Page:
Picture of Open Access badges

Discover Open Access research at Strathprints

It's International Open Access Week, 24-30 October 2016. This year's theme is "Open in Action" and is all about taking meaningful steps towards opening up research and scholarship. The Strathprints institutional repository is a digital archive of University of Strathclyde research outputs. Explore recent world leading Open Access research content by University of Strathclyde researchers and see how Strathclyde researchers are committing to putting "Open in Action".


Image: h_pampel, CC-BY

Long, fìon agus fine. Dàn le Alasdair mac Mhurchaidh, fear Aicheallaidh, c. 1639 - 1643

Maccoinnich, Aonghas (2013) Long, fìon agus fine. Dàn le Alasdair mac Mhurchaidh, fear Aicheallaidh, c. 1639 - 1643. In: Rannsachadh na Gàidhlig 6. Dunedin Academic Press. (In Press)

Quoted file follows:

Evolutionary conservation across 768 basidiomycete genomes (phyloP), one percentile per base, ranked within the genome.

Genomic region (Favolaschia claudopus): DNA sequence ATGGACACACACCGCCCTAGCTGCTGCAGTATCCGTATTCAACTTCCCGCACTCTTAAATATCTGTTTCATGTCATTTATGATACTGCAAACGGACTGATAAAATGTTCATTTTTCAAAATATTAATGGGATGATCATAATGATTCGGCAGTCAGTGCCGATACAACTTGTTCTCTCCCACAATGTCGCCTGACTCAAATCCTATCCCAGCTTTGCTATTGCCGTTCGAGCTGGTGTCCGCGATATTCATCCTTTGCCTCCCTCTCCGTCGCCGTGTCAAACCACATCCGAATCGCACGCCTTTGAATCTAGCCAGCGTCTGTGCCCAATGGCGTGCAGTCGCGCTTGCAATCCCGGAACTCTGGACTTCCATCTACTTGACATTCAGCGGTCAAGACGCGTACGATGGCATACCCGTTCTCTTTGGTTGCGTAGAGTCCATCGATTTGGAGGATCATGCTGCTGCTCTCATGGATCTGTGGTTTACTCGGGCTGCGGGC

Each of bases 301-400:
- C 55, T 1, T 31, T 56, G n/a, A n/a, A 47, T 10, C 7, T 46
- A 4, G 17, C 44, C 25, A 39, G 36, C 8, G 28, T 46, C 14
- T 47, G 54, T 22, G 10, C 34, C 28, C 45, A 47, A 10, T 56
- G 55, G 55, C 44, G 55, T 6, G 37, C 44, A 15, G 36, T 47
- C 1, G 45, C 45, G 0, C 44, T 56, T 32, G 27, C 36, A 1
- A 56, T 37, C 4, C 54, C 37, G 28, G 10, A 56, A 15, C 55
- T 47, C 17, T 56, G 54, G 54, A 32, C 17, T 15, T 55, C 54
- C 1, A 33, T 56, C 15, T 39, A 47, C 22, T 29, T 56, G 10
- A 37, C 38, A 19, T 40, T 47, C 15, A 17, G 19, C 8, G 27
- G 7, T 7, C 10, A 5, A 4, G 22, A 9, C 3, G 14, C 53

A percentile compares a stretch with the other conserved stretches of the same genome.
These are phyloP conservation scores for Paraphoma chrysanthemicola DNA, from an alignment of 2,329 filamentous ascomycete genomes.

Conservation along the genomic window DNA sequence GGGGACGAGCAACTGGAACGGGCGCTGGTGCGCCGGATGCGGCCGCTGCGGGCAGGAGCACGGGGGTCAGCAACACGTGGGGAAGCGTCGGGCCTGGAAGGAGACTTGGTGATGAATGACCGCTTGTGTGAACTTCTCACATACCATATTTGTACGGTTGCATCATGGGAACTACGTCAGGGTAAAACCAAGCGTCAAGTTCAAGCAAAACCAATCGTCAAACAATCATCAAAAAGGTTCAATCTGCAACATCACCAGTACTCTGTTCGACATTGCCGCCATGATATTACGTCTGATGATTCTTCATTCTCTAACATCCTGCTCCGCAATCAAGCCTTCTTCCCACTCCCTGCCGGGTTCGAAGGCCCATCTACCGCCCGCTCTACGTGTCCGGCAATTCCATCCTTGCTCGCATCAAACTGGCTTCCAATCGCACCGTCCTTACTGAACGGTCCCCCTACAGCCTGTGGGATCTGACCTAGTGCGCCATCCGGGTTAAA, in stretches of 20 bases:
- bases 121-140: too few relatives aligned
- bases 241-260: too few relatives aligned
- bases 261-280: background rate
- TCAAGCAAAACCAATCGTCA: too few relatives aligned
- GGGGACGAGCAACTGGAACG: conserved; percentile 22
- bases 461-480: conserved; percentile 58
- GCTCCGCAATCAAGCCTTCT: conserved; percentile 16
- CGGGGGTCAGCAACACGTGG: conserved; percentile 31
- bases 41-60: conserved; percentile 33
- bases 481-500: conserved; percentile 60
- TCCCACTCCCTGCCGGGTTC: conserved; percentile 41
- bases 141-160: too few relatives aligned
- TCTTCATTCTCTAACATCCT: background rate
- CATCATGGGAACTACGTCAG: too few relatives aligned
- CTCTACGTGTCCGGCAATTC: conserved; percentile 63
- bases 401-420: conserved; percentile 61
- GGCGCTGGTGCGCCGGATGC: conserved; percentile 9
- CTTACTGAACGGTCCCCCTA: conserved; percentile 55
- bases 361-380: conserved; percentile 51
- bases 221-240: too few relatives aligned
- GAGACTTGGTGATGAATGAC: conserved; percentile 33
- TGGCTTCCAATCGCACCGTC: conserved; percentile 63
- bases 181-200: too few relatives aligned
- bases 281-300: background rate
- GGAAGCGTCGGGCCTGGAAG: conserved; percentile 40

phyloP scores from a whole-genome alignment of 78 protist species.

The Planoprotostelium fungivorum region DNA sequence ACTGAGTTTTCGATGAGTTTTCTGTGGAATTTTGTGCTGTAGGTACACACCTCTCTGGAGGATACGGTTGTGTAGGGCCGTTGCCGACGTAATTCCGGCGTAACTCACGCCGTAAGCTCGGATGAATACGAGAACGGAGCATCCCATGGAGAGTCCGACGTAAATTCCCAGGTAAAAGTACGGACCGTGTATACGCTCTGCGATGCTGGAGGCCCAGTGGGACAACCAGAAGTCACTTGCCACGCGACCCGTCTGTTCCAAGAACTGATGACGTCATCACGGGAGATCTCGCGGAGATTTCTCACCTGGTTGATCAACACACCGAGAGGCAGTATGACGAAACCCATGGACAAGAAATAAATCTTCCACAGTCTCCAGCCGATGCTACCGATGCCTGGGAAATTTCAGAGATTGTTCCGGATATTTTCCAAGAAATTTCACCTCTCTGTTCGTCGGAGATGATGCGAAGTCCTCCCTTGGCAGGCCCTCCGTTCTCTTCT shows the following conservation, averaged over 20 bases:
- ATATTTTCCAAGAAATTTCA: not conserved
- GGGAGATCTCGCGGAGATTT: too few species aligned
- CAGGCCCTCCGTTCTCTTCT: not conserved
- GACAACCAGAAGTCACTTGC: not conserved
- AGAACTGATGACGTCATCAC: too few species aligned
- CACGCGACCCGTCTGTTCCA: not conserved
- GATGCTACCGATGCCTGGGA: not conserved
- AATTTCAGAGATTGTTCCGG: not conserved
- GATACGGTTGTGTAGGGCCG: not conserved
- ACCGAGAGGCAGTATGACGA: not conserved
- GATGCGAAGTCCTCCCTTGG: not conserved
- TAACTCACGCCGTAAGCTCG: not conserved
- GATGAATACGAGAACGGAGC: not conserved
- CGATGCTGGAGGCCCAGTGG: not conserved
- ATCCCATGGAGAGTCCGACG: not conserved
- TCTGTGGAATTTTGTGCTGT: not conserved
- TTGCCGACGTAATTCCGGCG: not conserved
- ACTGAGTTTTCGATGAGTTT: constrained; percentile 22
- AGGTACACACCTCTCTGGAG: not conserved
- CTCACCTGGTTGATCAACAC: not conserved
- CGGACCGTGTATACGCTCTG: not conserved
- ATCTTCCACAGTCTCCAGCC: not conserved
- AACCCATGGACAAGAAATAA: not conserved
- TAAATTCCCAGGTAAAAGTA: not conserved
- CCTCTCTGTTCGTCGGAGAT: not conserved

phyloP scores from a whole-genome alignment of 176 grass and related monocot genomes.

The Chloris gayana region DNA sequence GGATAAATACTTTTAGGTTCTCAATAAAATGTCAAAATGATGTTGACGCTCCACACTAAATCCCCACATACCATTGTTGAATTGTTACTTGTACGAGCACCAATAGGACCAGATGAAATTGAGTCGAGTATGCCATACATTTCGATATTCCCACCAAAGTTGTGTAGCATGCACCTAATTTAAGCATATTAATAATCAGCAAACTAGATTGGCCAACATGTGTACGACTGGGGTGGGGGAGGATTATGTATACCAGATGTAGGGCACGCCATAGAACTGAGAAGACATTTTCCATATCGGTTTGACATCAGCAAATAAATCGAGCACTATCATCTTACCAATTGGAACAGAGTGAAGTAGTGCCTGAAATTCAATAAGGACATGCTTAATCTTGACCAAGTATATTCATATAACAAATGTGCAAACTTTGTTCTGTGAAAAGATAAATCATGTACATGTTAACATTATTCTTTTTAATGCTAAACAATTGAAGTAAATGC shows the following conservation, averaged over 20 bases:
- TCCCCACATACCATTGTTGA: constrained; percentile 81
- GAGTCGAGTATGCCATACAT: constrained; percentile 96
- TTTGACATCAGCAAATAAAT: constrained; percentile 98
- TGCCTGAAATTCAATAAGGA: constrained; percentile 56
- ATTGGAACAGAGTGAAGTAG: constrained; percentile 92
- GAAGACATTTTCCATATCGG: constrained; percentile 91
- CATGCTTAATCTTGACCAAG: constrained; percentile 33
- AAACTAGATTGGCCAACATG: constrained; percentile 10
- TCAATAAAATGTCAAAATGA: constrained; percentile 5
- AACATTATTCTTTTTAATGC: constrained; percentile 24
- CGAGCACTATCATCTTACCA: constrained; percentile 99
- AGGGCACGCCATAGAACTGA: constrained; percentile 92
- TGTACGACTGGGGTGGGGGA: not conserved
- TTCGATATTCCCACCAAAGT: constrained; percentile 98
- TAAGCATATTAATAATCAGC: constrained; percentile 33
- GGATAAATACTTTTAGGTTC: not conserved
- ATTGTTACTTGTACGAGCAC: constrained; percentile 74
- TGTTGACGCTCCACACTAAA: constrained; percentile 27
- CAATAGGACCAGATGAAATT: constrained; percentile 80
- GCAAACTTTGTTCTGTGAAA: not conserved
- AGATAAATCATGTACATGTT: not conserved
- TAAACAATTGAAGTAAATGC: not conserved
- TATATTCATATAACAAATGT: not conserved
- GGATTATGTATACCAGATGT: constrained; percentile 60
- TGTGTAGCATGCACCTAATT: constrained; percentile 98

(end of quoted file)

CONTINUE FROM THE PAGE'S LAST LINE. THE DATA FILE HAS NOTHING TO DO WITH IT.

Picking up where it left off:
Full text not available in this repository. (Request a copy from the Strathclyde author)


Tha an alt seo a' toirt sùil as ùr air seann dhàn o làmh-sgrìobhainn mhic Rath agus ga cheangal ri co-theacs na h-eachdraidh: malairt, fineachan agus colonaidhean air a' Ghaidhealtachd. B'e Alasdair a' chiad bàillidh a bh' aig Clann Choinnich ann an Leòdhas an dèidh dhaibh grèim fhaighinn air an t-eilean ann an (1611-31), agus thèid fianais 'ùr' a libhrigeadh a shoillsicheas na tèaman a chithear anns an dàn: 'fineachas' agus marsantachd. This article, written in Scottish Gaelic, places a poem by Alexander Mackenzie of Achilty in its historical context in light of newly discovered evidence relating to trade, colonies, and clans in the early modern Highlands. Alexander Mackenzie was the first chamberlain in Lewis (1611-31) following the colonisation of that island by his clan. This poem gives a unique Gaelic perspective on both clanship and mercantile activity and fresh archival evidence is used to explore these themes of clan and trade which are outlined in the poem.